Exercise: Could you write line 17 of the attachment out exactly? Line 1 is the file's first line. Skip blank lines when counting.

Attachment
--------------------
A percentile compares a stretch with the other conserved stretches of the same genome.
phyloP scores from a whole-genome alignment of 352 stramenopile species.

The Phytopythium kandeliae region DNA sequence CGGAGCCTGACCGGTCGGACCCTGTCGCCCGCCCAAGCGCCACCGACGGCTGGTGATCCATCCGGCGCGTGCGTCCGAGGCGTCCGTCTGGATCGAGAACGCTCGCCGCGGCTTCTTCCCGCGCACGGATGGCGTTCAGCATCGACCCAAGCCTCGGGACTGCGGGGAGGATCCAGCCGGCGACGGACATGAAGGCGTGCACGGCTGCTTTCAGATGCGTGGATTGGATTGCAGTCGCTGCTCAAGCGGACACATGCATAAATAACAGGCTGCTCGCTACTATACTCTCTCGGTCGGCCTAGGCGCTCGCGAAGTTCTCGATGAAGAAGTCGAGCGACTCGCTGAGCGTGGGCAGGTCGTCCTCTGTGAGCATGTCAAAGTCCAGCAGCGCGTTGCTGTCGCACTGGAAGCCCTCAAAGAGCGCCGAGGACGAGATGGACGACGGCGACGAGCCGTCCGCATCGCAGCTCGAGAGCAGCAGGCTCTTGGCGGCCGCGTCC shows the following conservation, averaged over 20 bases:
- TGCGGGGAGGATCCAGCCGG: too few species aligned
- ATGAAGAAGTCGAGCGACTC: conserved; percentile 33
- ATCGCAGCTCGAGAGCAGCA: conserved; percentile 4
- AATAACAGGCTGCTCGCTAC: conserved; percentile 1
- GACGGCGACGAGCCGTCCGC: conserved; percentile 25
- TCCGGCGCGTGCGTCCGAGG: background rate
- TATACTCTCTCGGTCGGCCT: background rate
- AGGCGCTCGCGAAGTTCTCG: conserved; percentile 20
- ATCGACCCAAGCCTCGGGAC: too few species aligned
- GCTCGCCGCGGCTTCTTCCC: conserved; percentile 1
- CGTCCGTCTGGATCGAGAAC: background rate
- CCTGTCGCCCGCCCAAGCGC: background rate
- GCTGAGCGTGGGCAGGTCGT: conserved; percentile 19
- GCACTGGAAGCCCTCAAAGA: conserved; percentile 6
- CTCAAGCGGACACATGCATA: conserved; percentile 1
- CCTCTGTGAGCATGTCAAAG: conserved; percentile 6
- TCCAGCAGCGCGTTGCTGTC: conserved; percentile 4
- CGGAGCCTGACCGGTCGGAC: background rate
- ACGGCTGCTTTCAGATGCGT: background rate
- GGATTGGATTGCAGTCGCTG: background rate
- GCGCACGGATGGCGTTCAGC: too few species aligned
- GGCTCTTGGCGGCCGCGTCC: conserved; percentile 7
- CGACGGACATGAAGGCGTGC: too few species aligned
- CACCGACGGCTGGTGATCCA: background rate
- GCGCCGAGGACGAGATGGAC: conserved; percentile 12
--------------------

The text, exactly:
- GCACTGGAAGCCCTCAAAGA: conserved; percentile 6